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 By Robbie Dunne

Real Madrid's transformation in the Champions League is no magic trick

Real Madrid have us spellbound. So much so that they are starting to believe the stories about their special ability in the Champions League. "This competition is the hardest to win," Toni Kroos says. "Maybe that unleashes special powers in us."

For people watching a mediocre Los Blancos side show up week in and week out for a lost La Liga campaign, their form in that competition and their form in Europe are hard to correlate. They stand in stark juxtaposition, and that helps to compound the myth that Real Madrid in Europe transform into something otherworldly.

You could argue that Jupp Heynckes returned the modern-day Madrid to the formidable side they are now in Europe. During the three decades and more between 1966 and 1998, Los Blancos did not win a single European Cup to add to the six they already had sitting in their trophy cabinet at the Santiago Bernabeu. Since the German helped them to a 1-0 win over Juventus in the European Cup final that year, they have gone on to win another five.

So, while Real Madrid thrive on everyone speaking about how their destiny and that of the Champions League trophy are intertwined, the Bayern Munich manager knows the truth. They have exceptionally talented players who thrive on pressure, but as far as the ingredients for European success go, it's not so much witchcraft and sorcery as it is belief, luck, flashes of brilliance and myriad other factors.

However hard it is to play against Cristiano Ronaldo or anyone else, once you starting bringing these special powers into it, psychology becomes as important as, if not more important than, the football. "The most important thing at the moment is the psychology," Heynckes said before Wednesday's first leg of the Champions League semifinal. And he would know.

It's difficult enough trying to stop Cristiano Ronaldo without attributing mystical powers to Real Madrid.

Heynckes and former Real Madrid attacker James Rodriguez might be willing to share some insider secrets. But the secret is that there is no secret. It's just Real's unbending belief that they are the best and biggest team in Europe. And if Bayern can somehow bend their own minds to believe the same about themselves, they might be able to do what no team has done in the last 35 months: knock Real Madrid out of Europe.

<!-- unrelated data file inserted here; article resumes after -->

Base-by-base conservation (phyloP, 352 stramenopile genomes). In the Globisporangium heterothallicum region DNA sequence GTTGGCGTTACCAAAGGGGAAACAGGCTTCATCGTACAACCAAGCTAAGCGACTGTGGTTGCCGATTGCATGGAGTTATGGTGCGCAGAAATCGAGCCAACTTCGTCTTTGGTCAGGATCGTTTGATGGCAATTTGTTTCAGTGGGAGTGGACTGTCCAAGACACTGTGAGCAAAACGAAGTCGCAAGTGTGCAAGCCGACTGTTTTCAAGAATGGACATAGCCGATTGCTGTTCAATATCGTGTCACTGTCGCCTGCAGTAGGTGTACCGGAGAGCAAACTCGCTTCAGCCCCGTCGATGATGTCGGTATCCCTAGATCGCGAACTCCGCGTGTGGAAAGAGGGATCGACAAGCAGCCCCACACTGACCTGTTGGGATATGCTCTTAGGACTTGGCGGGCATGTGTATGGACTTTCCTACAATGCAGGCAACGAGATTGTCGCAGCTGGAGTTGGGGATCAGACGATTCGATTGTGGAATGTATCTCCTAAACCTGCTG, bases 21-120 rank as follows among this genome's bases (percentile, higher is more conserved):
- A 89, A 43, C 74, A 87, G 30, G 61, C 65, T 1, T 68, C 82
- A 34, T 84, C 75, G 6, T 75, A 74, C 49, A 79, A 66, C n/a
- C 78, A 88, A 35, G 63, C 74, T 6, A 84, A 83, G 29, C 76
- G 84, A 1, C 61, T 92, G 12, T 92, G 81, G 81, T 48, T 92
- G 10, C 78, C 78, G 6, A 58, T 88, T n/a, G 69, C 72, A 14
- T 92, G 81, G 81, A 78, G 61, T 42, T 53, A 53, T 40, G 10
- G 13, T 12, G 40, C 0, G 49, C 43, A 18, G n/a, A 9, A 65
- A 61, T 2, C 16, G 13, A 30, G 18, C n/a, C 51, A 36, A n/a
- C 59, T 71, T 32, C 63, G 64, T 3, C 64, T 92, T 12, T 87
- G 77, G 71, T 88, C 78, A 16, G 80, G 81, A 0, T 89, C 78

Bayern have already wrapped up the league title in Germany for the sixth consecutive season. They have a DFB-Pokal Cup final to look forward to also, but they know that lasting legacies are built in the European Cup.

As for Real Madrid, every single one of their eggs is in a Champions League-shaped basket. Futures hang in the balance, careers could be made or broken, contracts are on the line and, as counterintuitive as it sounds, it's that pressure that puts Real Madrid at ease.

Bayern will look to do what neither Paris Saint-Germain nor Juventus could do against Los Blancos in the first legs of their respective ties: keep it close. As far as records at home go this season, Real Madrid are poor. They have earned 2.13 points per game away from home in the league this season and just two at the Bernabeu. That was on display in their last outing in the Champions League, when Juventus beat them 3-1 and lost the tie only because of the first 90 minutes at their own stadium and a fortuitous, if not also deserved, late penalty call.

Real Madrid have almost everyone ready and raring to go and traveled to Munich with a full squad, which Zinedine Zidane tends to do as a sign of team unity. Nacho returns to the fold after a spell on the sideline with a thigh injury but won't be fit enough for selection. Sergio Ramos returns from suspension to bolster Zidane's options at the back.

Gareth Bale has fallen entirely out of favour, and most of the Spanish newspapers don't even consider him an option to start on Wednesday night. Zidane will line up as usual, with one place up for grabs. Marco Asensio, Lucas Vazquez and Karim Benzema are expected to fight for that last spot beside Isco and Cristiano Ronaldo up front.

The narrative suggests that Real are all set for another march to victory. But they can't get complacent. Bayern Munich are the most savvy team they will have played to date in the competition. Bayern are out for revenge and looking to send their manager, a man who saved their season from the abyss, into the good night with one last Champions League final to savour.

Real Madrid transform when the Champions League's anthem drops, but Bayern seem more balanced and look agile enough to take whatever is thrown at them in this meeting of two heavyweights. That could be crucial because, as we know, Real Madrid in Europe are on another level.

Robbie is based in Madrid and is one of ESPN FC's Real Madrid bloggers. Twitter: @robbiejdunne

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